Bath concentration of ACh (M) Essay
Bath concentration of ACh (M)
Figure 1 shows that the response of the tissue increased with bath concentration of ACh (M). The logarithms of bath concentration for each response were used to form a clear sigmoidal formation, and thus depict a more clear relationship between concentration and response. Figure 1 shows the increasing rate of response as bath concentration increased, before plateauing around the highest concentrations. Responses ranged from 0.685-100%, while bath concentrations of ACh ranged from 2 x 10-10 M to 8 x 10-6 M (see Appendix, Table 1). The effective concentration causing half of the maximal response (EC50) occurred at a bath concentration of 2.74 x 10-8 M.
The Hill coefficient of this curve was 1.237, indicating positive cooperativity. A representation of the isotonic contractions of the ileum can be seen in Appendix, Figures 1 and 2. Figure 2 illustrates the response of the Guinea Pig ileum through isotonic contractions when a dose of ACh is added into the organ bath with a competitive antagonist. A relationship between response and bath concentration can be identified through the clear sigmoidal formation observed in Figure 2. The responses ranged from 0-100% while bath concentrations ranged from 2 x 10-10 M to 8 x 10-6 M (see Appendix, Table 1). The Hill coefficient of the curve was found to be 2.468 while the EC50 occurred at a bath concentration of 6.43 x 10-7.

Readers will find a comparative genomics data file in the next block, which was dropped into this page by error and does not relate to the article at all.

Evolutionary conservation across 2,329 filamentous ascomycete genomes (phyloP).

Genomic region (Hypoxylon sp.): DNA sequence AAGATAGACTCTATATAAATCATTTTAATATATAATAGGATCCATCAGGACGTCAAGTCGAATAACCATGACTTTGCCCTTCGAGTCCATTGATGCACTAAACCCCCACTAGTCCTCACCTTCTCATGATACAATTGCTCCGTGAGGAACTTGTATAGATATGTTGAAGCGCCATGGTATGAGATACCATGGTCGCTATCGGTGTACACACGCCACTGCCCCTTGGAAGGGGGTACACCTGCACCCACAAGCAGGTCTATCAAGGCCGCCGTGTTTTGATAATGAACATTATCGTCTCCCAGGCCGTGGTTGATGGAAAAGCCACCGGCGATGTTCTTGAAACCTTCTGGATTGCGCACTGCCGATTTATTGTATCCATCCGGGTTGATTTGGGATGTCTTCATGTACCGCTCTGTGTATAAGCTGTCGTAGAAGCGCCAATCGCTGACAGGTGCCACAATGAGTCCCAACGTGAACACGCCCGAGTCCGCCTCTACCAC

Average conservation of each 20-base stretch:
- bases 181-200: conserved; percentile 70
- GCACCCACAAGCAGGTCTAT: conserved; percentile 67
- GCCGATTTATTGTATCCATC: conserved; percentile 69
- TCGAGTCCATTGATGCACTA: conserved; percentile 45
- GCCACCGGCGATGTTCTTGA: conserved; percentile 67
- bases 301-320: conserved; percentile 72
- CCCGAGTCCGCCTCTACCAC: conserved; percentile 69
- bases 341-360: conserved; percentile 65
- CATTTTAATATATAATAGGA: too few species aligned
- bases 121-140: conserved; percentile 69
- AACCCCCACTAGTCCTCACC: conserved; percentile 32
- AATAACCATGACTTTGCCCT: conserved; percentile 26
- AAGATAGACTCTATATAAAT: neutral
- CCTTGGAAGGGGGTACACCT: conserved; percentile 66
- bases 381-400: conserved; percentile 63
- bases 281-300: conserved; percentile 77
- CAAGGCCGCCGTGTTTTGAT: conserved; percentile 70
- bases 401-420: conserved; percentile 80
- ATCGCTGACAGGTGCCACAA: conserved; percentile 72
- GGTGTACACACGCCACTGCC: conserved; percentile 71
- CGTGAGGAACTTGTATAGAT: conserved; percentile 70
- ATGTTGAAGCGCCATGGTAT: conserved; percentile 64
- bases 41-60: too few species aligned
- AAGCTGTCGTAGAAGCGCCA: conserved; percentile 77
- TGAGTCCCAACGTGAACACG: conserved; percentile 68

(Legend) Figure 1. The concentration-response curve to ACh in the absence of a competitive antagonist. Each dose of ACh was added to an organ bath containing a section of Guinea Pig ileum and Tyrode’s solution at physiological temperature. The response to ACh was measured by the isotonic contractions of the ileum until the maximum response was reached for the dose, using an isotonic force transducer with metal counter-weight of approximately 0.5g. A wash cycle of approximately 30 seconds overflow was then used to prepare the tissue for the next dose.
Figure 2. The concentration-response curve to ACh in combination with a competitive antagonist (Atropine). Each dose of ACh was added to an organ bath containing a Guinea Pig ileum in Atropine solution set at bodily temperature. The response to eat dose of ACh was measured through isotonic contractions of the ileum using an isotonic force transducer with a metal counter-weight of 0.5g. The response was measured periodically until the maximum response for the dose was achieved.